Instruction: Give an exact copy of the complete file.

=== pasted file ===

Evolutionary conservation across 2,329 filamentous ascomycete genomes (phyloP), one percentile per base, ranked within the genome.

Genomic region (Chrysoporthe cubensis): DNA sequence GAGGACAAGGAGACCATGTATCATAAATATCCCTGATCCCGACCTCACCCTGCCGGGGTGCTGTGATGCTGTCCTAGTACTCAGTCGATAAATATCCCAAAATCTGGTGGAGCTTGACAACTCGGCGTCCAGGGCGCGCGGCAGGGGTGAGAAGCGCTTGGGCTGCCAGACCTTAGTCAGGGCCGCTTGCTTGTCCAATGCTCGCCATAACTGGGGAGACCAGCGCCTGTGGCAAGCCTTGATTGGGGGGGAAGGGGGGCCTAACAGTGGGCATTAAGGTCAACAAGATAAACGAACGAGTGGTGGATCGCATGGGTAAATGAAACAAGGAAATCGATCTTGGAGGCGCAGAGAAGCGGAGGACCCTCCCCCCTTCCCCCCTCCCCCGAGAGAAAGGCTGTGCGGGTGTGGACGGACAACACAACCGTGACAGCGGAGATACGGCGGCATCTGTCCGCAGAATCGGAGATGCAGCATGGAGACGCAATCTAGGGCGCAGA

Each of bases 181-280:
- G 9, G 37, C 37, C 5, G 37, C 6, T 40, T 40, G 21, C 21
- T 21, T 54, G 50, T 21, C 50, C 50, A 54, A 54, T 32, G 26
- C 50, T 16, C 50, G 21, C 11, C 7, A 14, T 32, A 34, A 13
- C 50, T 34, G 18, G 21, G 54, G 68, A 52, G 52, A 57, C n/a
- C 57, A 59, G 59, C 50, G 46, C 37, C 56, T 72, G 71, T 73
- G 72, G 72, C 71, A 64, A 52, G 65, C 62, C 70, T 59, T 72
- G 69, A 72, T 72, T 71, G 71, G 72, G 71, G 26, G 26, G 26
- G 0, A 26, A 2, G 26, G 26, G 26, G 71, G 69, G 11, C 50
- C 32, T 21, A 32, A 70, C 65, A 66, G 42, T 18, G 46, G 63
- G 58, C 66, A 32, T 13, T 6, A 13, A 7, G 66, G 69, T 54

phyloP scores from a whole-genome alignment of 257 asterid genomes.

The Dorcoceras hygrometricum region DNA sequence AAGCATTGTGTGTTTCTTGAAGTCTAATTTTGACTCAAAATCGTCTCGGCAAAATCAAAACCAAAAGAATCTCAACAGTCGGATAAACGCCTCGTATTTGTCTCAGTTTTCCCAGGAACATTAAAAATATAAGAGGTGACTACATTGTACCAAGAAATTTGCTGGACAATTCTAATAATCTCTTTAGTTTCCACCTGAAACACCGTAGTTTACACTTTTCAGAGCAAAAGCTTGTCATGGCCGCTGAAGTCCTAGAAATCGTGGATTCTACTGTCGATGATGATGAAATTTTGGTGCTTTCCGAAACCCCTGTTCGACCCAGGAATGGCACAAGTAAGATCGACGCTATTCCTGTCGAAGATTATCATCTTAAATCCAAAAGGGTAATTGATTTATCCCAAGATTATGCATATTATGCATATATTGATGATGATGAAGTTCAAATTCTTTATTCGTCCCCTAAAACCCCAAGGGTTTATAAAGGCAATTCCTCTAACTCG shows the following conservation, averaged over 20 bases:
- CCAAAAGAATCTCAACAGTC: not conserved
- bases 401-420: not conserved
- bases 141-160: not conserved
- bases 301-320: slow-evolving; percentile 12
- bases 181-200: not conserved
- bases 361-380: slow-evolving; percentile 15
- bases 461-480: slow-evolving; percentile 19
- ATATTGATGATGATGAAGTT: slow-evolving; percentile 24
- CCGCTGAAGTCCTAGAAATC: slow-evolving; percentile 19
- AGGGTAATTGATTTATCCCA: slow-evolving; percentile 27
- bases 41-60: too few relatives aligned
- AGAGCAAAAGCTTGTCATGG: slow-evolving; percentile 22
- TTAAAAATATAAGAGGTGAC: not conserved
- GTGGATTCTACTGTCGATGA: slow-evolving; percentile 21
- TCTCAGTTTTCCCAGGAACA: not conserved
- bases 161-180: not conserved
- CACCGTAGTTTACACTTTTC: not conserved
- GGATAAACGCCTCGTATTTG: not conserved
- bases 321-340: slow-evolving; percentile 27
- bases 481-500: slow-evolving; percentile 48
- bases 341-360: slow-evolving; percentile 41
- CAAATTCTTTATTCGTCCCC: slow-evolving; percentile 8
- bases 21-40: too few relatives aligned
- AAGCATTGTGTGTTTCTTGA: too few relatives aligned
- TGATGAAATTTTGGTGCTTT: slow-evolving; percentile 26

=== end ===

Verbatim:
Evolutionary conservation across 2,329 filamentous ascomycete genomes (phyloP), one percentile per base, ranked within the genome.

Genomic region (Chrysoporthe cubensis): DNA sequence GAGGACAAGGAGACCATGTATCATAAATATCCCTGATCCCGACCTCACCCTGCCGGGGTGCTGTGATGCTGTCCTAGTACTCAGTCGATAAATATCCCAAAATCTGGTGGAGCTTGACAACTCGGCGTCCAGGGCGCGCGGCAGGGGTGAGAAGCGCTTGGGCTGCCAGACCTTAGTCAGGGCCGCTTGCTTGTCCAATGCTCGCCATAACTGGGGAGACCAGCGCCTGTGGCAAGCCTTGATTGGGGGGGAAGGGGGGCCTAACAGTGGGCATTAAGGTCAACAAGATAAACGAACGAGTGGTGGATCGCATGGGTAAATGAAACAAGGAAATCGATCTTGGAGGCGCAGAGAAGCGGAGGACCCTCCCCCCTTCCCCCCTCCCCCGAGAGAAAGGCTGTGCGGGTGTGGACGGACAACACAACCGTGACAGCGGAGATACGGCGGCATCTGTCCGCAGAATCGGAGATGCAGCATGGAGACGCAATCTAGGGCGCAGA

Each of bases 181-280:
- G 9, G 37, C 37, C 5, G 37, C 6, T 40, T 40, G 21, C 21
- T 21, T 54, G 50, T 21, C 50, C 50, A 54, A 54, T 32, G 26
- C 50, T 16, C 50, G 21, C 11, C 7, A 14, T 32, A 34, A 13
- C 50, T 34, G 18, G 21, G 54, G 68, A 52, G 52, A 57, C n/a
- C 57, A 59, G 59, C 50, G 46, C 37, C 56, T 72, G 71, T 73
- G 72, G 72, C 71, A 64, A 52, G 65, C 62, C 70, T 59, T 72
- G 69, A 72, T 72, T 71, G 71, G 72, G 71, G 26, G 26, G 26
- G 0, A 26, A 2, G 26, G 26, G 26, G 71, G 69, G 11, C 50
- C 32, T 21, A 32, A 70, C 65, A 66, G 42, T 18, G 46, G 63
- G 58, C 66, A 32, T 13, T 6, A 13, A 7, G 66, G 69, T 54

phyloP scores from a whole-genome alignment of 257 asterid genomes.

The Dorcoceras hygrometricum region DNA sequence AAGCATTGTGTGTTTCTTGAAGTCTAATTTTGACTCAAAATCGTCTCGGCAAAATCAAAACCAAAAGAATCTCAACAGTCGGATAAACGCCTCGTATTTGTCTCAGTTTTCCCAGGAACATTAAAAATATAAGAGGTGACTACATTGTACCAAGAAATTTGCTGGACAATTCTAATAATCTCTTTAGTTTCCACCTGAAACACCGTAGTTTACACTTTTCAGAGCAAAAGCTTGTCATGGCCGCTGAAGTCCTAGAAATCGTGGATTCTACTGTCGATGATGATGAAATTTTGGTGCTTTCCGAAACCCCTGTTCGACCCAGGAATGGCACAAGTAAGATCGACGCTATTCCTGTCGAAGATTATCATCTTAAATCCAAAAGGGTAATTGATTTATCCCAAGATTATGCATATTATGCATATATTGATGATGATGAAGTTCAAATTCTTTATTCGTCCCCTAAAACCCCAAGGGTTTATAAAGGCAATTCCTCTAACTCG shows the following conservation, averaged over 20 bases:
- CCAAAAGAATCTCAACAGTC: not conserved
- bases 401-420: not conserved
- bases 141-160: not conserved
- bases 301-320: slow-evolving; percentile 12
- bases 181-200: not conserved
- bases 361-380: slow-evolving; percentile 15
- bases 461-480: slow-evolving; percentile 19
- ATATTGATGATGATGAAGTT: slow-evolving; percentile 24
- CCGCTGAAGTCCTAGAAATC: slow-evolving; percentile 19
- AGGGTAATTGATTTATCCCA: slow-evolving; percentile 27
- bases 41-60: too few relatives aligned
- AGAGCAAAAGCTTGTCATGG: slow-evolving; percentile 22
- TTAAAAATATAAGAGGTGAC: not conserved
- GTGGATTCTACTGTCGATGA: slow-evolving; percentile 21
- TCTCAGTTTTCCCAGGAACA: not conserved
- bases 161-180: not conserved
- CACCGTAGTTTACACTTTTC: not conserved
- GGATAAACGCCTCGTATTTG: not conserved
- bases 321-340: slow-evolving; percentile 27
- bases 481-500: slow-evolving; percentile 48
- bases 341-360: slow-evolving; percentile 41
- CAAATTCTTTATTCGTCCCC: slow-evolving; percentile 8
- bases 21-40: too few relatives aligned
- AAGCATTGTGTGTTTCTTGA: too few relatives aligned
- TGATGAAATTTTGGTGCTTT: slow-evolving; percentile 26